NEW PORT RICHEY — With a public vote still three years away, Pasco commissioners are laying the groundwork to renew the Penny for Pasco sales tax approved by voters in 2004.
The 10-year, $437 million proposal was billed as a way to help pay for school construction, roads, environmental lands and public safety equipment. At a work session Tuesday, commissioners lauded the tax as a way to pay for dozens of critical improvements.
"All I can say is thank God for the Penny," said commission chairwoman Ann Hildebrand. "If our citizens look and see what this Penny has done … it's a pretty doggone good bargain."
Hildebrand said commissioners "need to start planting the seed for 2014," when the tax would come back to voters for renewal.
County staffers have included a renewed Penny into long-term transportation planning. Under the new "mobility fee" endorsed last month by commissioners, lower transportation impact fees would be partly offset by proceeds from the renewed 1-cent sales tax.
During earlier discussions about cutting impact fees on new homes, County Administrator John Gallagher said that in exchange for cutting the fees, he asked developers to support the new Penny. Such a move could include chipping in campaign donations to a political group set up to support the proposal.
But the sales job needs some work. Persuading voters to approve a new tax these days is a lot tougher than in 2004. And Commissioner Ted Schrader noted that thousands of new voters have moved to Pasco since then and don't know about the Penny or what it paid for.
"I think that we've demonstrated that we have spent those dollars wisely," he said.
Because of those new residents, he added, "it's even more important for us to continue to demonstrate to the citizens where the money's coming from and how these improvements are being completed."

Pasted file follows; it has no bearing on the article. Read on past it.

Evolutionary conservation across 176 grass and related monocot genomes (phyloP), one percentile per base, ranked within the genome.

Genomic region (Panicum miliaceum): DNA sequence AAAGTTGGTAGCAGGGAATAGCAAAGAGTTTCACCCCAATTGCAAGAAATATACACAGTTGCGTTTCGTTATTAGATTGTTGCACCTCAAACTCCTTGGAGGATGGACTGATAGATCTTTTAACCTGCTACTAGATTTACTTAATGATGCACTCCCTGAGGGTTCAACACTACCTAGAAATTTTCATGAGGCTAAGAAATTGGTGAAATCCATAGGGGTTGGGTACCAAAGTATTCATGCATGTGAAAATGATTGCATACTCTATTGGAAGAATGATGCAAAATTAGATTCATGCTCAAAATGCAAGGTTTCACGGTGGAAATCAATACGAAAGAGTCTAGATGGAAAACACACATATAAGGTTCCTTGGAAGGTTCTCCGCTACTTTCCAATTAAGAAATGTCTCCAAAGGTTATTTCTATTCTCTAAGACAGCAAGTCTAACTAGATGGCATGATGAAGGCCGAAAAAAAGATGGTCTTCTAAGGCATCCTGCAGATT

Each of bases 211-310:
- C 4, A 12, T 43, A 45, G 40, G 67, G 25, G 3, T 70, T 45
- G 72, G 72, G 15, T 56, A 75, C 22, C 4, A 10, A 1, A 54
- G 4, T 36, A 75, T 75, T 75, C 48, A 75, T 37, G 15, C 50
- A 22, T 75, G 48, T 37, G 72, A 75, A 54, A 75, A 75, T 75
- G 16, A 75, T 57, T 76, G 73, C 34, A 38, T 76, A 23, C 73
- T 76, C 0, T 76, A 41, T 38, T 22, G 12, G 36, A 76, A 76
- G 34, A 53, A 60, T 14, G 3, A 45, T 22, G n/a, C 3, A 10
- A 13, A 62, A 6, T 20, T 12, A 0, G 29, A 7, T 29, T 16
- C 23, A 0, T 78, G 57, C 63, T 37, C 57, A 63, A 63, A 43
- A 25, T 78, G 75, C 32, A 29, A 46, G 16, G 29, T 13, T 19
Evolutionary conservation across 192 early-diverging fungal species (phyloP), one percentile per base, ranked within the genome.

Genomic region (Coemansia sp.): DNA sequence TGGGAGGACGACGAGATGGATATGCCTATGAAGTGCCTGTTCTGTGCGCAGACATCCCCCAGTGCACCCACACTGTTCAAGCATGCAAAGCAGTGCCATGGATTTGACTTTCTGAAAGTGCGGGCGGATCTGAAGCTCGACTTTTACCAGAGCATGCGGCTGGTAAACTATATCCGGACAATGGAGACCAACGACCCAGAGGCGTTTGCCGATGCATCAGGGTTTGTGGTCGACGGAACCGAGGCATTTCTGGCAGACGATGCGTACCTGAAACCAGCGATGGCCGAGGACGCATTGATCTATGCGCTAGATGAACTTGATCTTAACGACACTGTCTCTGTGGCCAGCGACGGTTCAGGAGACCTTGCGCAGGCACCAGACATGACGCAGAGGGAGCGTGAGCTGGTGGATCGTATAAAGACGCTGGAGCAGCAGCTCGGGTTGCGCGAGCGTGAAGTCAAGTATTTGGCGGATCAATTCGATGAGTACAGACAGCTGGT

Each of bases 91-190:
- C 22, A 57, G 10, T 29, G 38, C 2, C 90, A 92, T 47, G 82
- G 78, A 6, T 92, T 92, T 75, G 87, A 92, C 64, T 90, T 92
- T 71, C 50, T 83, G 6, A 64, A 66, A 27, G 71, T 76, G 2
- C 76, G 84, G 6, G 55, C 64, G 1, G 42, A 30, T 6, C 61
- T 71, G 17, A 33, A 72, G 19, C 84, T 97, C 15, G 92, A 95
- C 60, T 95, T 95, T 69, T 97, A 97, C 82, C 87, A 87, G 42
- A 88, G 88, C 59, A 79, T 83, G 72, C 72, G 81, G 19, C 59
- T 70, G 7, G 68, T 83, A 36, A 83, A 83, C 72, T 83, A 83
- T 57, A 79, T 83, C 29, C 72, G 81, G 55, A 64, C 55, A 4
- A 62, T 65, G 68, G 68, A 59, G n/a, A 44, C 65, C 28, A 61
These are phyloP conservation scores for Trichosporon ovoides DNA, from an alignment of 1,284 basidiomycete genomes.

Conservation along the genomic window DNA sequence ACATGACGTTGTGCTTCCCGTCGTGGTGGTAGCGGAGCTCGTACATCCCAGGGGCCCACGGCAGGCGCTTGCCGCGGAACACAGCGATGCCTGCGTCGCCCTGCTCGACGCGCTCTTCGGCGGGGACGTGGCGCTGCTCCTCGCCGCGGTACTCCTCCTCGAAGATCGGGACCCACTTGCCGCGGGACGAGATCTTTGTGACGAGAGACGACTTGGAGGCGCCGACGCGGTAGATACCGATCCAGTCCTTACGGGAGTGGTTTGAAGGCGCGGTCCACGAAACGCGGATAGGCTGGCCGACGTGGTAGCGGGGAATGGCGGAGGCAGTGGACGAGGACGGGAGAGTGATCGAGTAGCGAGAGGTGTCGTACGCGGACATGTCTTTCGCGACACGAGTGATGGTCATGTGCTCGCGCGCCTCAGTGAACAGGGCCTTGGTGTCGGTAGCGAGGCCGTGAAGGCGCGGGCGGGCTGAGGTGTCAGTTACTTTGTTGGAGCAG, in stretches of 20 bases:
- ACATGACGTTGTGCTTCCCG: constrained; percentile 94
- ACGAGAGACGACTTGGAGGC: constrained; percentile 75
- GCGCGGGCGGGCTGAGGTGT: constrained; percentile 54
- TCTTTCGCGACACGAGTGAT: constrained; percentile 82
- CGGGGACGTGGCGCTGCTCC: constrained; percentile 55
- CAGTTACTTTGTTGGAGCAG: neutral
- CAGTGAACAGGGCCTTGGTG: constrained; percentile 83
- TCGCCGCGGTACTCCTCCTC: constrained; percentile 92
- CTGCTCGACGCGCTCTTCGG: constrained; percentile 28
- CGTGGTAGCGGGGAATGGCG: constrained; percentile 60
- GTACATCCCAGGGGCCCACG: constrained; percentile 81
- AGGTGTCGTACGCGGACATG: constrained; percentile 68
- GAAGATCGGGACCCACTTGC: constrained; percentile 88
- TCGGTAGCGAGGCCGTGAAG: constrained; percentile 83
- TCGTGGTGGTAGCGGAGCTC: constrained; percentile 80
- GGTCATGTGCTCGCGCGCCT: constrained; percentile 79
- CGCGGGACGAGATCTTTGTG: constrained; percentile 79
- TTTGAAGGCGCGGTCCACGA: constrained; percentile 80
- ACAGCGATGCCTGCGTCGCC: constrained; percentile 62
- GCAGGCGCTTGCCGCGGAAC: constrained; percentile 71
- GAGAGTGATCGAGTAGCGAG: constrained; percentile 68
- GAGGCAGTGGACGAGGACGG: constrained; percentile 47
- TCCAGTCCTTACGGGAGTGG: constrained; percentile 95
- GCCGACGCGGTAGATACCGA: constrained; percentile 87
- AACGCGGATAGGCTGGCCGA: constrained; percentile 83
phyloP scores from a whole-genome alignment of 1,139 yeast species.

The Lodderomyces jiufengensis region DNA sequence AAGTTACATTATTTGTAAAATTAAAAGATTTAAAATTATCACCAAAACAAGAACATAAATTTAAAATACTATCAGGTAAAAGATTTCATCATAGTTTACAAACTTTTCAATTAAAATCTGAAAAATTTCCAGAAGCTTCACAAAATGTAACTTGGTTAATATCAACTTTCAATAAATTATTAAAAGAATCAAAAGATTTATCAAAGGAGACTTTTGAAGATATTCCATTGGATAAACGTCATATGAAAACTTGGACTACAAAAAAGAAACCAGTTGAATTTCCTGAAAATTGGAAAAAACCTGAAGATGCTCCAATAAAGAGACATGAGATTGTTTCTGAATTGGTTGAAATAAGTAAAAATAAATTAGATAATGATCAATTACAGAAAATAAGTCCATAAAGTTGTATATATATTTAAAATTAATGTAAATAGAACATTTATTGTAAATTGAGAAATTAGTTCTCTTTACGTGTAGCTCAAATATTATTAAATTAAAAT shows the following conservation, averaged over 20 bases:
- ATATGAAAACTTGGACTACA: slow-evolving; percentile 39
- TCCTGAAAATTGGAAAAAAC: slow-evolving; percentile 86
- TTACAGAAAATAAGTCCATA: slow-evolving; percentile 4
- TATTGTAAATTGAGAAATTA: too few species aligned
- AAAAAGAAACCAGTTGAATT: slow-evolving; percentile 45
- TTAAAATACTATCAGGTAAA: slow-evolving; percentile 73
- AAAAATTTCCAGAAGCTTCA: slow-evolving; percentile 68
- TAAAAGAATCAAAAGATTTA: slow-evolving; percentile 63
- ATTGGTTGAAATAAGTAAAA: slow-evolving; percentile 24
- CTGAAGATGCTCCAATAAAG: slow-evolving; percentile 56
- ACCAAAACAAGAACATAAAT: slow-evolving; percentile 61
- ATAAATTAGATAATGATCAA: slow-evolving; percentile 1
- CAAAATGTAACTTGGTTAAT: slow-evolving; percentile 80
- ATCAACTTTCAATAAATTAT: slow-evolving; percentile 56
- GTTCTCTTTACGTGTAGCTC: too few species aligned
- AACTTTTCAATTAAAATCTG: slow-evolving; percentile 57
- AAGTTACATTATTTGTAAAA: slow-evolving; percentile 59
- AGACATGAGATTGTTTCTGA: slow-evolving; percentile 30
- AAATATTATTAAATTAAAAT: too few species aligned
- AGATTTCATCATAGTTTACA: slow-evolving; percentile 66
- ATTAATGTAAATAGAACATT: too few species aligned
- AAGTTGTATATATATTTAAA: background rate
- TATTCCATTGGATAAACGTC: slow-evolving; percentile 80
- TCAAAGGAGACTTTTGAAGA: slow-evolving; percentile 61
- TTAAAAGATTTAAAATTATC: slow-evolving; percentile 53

After a few boom years and then some reduced collections because of the down economy, the Penny is projected to bring in roughly the original $437 million estimate from 10 years ago.
Of the proceeds, the school district first gets a reimbursement for reducing its property tax rate, a sweetener designed to make the proposal more palatable to voters. So far, that cut has lowered property tax bills by $67 million.
The county gets 45 percent of the rest of the money, and schools get another 45 percent. The remaining 10 percent is split among the cities.
So far, the school district has spent $172 million of its share, including bonds that must be repaid with future collections. That has helped pay for 11 new schools and major renovation projects at several others, including Gulf High, Pasco Middle and Pasco High.
Road improvements get the next biggest share, an estimated $73 million. So far, the county has spent $27 million, including 10 completed projects and another eight under construction. After some original projects came in under budget or were paid for with state or federal stimulus money, commissioners added another 19 projects to the list. Most of those are still being designed, though officials expect most to be finished by the time the tax would be renewed.
Officials have spent $12 million for sheriff's and fire rescue equipment, mostly for new cruisers, in-car laptops, defibrillators and ambulances.
The county has also bought 1,300 acres of environmental lands, spending $10 million out of an estimated $35 million earmarked for conservation.
Lee Logan can be reached at email@example.com or (727) 869-6236.